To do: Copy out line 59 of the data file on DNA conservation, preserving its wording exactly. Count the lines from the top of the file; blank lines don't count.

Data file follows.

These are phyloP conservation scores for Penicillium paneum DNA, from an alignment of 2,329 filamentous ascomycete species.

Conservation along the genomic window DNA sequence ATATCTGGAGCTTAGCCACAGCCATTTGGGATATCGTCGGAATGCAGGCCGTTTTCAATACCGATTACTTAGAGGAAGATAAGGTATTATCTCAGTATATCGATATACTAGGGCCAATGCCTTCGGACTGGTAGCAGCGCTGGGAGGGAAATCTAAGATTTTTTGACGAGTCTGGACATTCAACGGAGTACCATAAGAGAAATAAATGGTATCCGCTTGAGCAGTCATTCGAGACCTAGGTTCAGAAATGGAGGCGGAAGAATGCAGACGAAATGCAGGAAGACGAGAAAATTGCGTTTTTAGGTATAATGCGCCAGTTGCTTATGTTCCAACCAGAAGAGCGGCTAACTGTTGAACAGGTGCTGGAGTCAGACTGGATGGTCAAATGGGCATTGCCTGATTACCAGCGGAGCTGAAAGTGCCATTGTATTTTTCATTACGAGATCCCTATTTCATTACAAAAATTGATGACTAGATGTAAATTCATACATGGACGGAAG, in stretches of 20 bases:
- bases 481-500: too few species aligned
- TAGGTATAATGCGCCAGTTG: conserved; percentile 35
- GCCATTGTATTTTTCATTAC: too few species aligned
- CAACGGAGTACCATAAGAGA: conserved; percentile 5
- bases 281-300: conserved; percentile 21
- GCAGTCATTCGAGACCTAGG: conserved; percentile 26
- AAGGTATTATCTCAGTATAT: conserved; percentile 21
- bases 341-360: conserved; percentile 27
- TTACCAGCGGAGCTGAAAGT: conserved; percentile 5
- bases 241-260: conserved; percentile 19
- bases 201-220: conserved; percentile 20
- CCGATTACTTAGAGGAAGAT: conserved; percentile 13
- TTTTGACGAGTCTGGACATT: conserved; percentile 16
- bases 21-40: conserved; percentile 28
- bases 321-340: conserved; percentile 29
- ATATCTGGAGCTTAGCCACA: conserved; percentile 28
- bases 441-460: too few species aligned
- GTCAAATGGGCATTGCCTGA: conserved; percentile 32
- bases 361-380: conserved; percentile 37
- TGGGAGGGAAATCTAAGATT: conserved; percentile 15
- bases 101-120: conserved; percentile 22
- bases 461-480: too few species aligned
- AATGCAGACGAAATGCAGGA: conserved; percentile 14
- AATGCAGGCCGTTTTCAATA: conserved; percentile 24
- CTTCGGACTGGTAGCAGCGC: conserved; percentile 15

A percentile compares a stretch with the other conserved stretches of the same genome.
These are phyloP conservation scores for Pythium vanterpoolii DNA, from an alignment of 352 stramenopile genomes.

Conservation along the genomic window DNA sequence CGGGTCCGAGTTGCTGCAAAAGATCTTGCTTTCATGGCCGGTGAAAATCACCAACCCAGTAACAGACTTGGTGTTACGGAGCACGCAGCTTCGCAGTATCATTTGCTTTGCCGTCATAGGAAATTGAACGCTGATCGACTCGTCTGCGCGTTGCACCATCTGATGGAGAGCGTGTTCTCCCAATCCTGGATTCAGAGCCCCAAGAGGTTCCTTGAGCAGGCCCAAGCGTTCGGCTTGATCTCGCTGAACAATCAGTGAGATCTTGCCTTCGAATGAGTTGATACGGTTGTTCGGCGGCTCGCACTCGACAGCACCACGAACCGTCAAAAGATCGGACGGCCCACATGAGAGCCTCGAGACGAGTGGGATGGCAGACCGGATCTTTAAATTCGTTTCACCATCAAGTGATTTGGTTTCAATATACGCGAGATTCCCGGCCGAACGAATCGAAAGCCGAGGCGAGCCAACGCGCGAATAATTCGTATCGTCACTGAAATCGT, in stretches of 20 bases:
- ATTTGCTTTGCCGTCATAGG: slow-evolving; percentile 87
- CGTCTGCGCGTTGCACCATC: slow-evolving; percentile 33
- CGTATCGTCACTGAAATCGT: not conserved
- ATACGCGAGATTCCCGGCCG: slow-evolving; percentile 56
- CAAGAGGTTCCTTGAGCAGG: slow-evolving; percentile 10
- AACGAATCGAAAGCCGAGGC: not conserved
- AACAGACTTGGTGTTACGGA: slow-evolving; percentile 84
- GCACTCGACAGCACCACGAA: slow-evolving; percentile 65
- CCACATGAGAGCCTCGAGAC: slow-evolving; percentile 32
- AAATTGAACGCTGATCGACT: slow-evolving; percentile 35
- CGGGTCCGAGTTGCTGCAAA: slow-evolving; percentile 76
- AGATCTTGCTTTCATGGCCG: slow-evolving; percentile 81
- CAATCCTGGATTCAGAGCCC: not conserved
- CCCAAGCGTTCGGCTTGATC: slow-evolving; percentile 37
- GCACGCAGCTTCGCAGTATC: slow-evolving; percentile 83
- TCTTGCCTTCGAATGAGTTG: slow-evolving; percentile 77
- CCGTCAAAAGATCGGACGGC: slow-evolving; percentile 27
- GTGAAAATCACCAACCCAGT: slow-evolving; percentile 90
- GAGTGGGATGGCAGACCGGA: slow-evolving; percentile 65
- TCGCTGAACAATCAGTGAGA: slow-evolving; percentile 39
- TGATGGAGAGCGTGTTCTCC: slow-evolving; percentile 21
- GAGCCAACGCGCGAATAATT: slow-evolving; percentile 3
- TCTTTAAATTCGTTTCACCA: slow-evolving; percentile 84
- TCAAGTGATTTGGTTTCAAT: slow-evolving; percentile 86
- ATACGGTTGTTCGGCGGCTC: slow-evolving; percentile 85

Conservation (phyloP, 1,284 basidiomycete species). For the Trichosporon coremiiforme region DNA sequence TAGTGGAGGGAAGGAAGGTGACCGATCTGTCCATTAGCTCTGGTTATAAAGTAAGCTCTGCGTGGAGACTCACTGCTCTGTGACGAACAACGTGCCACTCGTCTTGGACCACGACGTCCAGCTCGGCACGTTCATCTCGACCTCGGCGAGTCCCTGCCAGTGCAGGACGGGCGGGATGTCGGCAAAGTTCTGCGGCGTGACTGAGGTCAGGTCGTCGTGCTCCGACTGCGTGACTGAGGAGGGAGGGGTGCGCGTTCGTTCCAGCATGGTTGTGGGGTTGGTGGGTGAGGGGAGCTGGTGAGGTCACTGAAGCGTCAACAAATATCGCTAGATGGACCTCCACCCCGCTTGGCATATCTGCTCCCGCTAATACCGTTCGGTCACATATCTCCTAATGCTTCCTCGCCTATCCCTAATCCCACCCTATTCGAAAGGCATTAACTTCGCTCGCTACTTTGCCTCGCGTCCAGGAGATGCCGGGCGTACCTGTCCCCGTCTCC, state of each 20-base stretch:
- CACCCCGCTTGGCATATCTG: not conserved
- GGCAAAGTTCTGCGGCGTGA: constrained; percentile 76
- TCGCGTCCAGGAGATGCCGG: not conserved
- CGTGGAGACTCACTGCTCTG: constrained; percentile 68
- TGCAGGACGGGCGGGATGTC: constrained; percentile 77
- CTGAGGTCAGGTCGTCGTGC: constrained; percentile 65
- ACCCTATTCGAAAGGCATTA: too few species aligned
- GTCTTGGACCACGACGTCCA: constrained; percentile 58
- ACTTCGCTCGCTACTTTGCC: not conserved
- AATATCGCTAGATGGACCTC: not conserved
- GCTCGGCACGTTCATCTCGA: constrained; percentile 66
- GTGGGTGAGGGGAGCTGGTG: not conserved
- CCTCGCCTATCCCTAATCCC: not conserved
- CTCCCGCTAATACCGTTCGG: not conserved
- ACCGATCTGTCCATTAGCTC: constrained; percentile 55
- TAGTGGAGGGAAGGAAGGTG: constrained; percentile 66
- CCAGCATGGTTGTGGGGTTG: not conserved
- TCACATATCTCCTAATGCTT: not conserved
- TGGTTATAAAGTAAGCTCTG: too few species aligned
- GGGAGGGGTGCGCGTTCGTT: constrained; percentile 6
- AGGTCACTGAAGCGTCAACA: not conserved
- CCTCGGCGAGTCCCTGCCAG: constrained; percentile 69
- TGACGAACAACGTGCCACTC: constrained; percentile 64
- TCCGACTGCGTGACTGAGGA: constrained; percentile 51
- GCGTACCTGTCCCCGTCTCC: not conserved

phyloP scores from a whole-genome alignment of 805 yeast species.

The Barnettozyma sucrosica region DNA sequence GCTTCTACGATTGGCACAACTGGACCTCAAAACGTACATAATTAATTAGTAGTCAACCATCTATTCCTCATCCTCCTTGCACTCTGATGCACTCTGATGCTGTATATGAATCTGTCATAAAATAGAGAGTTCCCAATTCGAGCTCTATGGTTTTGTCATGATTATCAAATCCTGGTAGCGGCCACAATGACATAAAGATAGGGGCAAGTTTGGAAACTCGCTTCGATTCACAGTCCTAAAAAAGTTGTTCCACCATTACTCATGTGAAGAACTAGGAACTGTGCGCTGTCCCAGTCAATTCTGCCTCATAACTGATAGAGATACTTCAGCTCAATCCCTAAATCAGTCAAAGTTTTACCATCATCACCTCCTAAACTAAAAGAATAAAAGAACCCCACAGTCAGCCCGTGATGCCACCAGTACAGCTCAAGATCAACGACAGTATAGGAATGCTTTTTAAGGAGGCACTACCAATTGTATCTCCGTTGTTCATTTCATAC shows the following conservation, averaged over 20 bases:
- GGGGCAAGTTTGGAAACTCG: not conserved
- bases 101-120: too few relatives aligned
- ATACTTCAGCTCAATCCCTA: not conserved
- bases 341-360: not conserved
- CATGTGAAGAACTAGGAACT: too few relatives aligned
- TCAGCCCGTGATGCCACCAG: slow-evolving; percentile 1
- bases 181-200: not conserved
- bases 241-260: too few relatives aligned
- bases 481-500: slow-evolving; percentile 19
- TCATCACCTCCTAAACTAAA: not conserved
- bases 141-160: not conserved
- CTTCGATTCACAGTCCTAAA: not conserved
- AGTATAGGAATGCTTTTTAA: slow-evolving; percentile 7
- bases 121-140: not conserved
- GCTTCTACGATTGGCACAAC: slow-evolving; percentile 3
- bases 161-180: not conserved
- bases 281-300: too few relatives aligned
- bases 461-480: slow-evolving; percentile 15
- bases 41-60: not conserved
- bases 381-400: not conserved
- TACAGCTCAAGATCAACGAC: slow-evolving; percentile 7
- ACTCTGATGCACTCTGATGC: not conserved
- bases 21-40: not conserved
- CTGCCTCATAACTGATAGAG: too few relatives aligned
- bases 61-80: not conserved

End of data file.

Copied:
- TCGCGTCCAGGAGATGCCGG: not conserved